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# Polygonal Mandalas

Make colorful mandala-like designs.

Run the code to draw a line through the 5 points of a pentagon (5-sided polygon). Try a different number of points:

CirclePoints gives points evenly spaced around a circle.

Draw the 5 corners of a pentagon (5-sided polygon):

Graphics[Point[CirclePoints[5]]]

Connect the points with a line:

Graphics[Line[CirclePoints[5]]]

The bottom of the pentagon is missing because the line is drawn from the first point to the last point, but not back to the first point again.

Graphics[Line[CirclePoints[5]]]

Draw a line joining each pair of points. Try a different number of points:

This gives a list of every pair of numbers (2-tuple) drawn from the list {1,2,3}:

Tuples[{1, 2, 3}, 2]

This gives a list of every pair of points drawn from the list of three points evenly spaced around a circle:

Tuples[CirclePoints[3], 2]

Map (/@) applies a function, like Line, to every element of a list.

Draw a line connecting each pair of points:

Graphics[Line /@ Tuples[CirclePoints[5], 2]]

Graphics[Line /@ Tuples[CirclePoints[5], 2]]

Show pictures for successively more points. Try starting and ending numbers other than 4 and 20:

Table makes lists of things.

This makes a list of numbers from 4 to 20 in steps of 1:

Table[n, {n, 4, 20, 1}]

This makes a list of figures with 4 to 20 points:

Table[Graphics[Line /@ Tuples[CirclePoints[n], 2]], {n, 4, 20, 1}]

Table[Graphics[Line /@ Tuples[CirclePoints[n], 2]], {n, 4, 20}]

Make it interactive. Drag the slider to change the number of points:

Replace Table with Manipulate to get a slider that you can control the number of points with:

Manipulate[ Graphics[Line /@ Tuples[CirclePoints[n], 2]], {n, 4, 20, 1}]

Manipulate[ Graphics[Line /@ Tuples[CirclePoints[n], 2]], {n, 4, 20, 1}]

Make it colorful:

Were going to need a few new concepts to make a colored line figure. Lets take it in small steps.

A pure function is a function that doesnt have a name.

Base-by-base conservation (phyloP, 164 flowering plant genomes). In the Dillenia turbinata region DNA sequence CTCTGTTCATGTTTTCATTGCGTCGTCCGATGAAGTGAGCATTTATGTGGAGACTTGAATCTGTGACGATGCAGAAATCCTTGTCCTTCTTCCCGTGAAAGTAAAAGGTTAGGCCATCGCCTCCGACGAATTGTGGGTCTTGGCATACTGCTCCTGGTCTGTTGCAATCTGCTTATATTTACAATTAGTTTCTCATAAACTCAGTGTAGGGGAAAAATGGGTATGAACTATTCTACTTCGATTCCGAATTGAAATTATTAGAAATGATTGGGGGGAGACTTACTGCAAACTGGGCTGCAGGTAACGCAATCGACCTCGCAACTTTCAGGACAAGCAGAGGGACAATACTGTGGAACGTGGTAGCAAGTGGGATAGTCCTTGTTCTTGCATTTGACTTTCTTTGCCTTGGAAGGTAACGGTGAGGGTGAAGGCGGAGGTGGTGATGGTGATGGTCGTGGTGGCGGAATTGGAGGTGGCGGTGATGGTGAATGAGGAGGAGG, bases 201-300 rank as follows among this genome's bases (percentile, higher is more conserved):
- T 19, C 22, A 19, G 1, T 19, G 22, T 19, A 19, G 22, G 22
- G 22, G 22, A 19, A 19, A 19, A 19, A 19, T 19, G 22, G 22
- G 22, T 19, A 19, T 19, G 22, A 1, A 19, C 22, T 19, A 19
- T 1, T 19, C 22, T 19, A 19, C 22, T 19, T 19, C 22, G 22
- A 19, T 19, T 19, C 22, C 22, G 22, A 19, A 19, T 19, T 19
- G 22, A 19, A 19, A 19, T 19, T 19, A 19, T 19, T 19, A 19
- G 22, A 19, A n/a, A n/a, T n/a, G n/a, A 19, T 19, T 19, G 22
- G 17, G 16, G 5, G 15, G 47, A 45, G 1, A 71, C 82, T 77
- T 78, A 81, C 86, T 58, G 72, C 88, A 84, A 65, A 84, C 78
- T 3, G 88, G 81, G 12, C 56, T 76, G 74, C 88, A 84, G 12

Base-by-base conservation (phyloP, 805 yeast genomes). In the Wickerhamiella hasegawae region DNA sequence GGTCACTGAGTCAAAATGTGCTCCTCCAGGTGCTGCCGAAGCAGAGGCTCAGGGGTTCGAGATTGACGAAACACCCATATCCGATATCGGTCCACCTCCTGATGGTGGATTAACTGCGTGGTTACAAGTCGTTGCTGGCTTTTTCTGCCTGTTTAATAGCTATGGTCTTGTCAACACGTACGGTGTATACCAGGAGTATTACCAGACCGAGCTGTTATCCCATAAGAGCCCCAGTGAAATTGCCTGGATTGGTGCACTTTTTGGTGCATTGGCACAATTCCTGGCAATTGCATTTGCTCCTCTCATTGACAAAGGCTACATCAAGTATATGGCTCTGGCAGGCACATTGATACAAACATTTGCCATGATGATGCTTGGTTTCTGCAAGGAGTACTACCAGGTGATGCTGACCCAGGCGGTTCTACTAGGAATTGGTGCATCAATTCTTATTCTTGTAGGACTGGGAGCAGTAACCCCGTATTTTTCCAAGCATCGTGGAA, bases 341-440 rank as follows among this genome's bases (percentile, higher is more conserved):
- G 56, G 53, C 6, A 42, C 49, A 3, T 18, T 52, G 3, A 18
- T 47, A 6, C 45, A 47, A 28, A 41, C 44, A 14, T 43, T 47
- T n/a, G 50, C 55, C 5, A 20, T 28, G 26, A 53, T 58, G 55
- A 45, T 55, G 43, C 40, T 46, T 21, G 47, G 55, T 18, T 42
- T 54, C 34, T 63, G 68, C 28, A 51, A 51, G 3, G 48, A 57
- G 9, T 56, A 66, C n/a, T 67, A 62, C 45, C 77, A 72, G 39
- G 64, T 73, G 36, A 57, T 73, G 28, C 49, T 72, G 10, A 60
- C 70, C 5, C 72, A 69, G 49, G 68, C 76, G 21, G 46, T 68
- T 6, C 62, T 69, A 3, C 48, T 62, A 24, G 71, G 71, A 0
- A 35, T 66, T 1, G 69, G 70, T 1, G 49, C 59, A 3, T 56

This pure function (indicated by # and &) adds 1 to a number:

(# + 1) &[5]

Use the pure function with Map (/@) to add 1 to every number in a list:

(# + 1) & /@ {9, 3, 12}

An equivalent way to write the same thing is to use the function Map instead of the /@ shorthand:

Map[(# + 1) &, {9, 3, 12}]

MapIndexed is like Map. In fact, you get the same result if you use MapIndexed instead of Map:

MapIndexed[(# + 1) &, {9, 3, 12}]

But MapIndexed makes the list position of each element the function is applied to available to the function. Use #2 to get the position:

MapIndexed[{(# + 1), #2} &, {9, 3, 12}]

Use First to extract the position number from the list:

MapIndexed[{(# + 1), First[#2]} &, {9, 3, 12}]

Youll use the list position to specify the colors of lines in a line figure.

Hue gives different colors for different values between 0 and 1:

Table[Hue[h/10], {h, 0, 10, 1}]

You can use Hue to color objects in Graphics:

Graphics[{Hue[0.8], Line[{{0, 0}, {1, 1}}]}]

Now you have all the concepts you need to color the lines in a figure.

This is the basic figure with black lines:

Graphics[Map[Line, Tuples[CirclePoints[12], 2]]]

Use MapIndexed to color the lines according to their positions in the list. Dividing the Hue value by 12 gives 12 different colors of lines:

Graphics[MapIndexed[{Hue[First[#2]/12], Line[#]} &, Tuples[CirclePoints[12], 2]]]

Add color to the interactive figure:

Manipulate[ Graphics[MapIndexed[{Hue[First[#2]/n], Line[#]} &, Tuples[CirclePoints[n], 2]]], {n, 4, 30, 1}]

Manipulate[ Graphics[MapIndexed[{Hue[First[#2]/n], Line[#]} &, Tuples[CirclePoints[n], 2]]], {n, 4, 30, 1}]

Share Itmake a website with an interactive mandala:

Deploy the Manipulate to the Wolfram Cloud, where anyone with a browser can use it:

CloudDeploy[ Manipulate[ Graphics[MapIndexed[{Hue[First[#2]/n], Line[#]} &, Tuples[CirclePoints[n], 2]]], {n, 4, 30, 1}], Permissions -> "Public" ]

Click the link in the output to visit the site.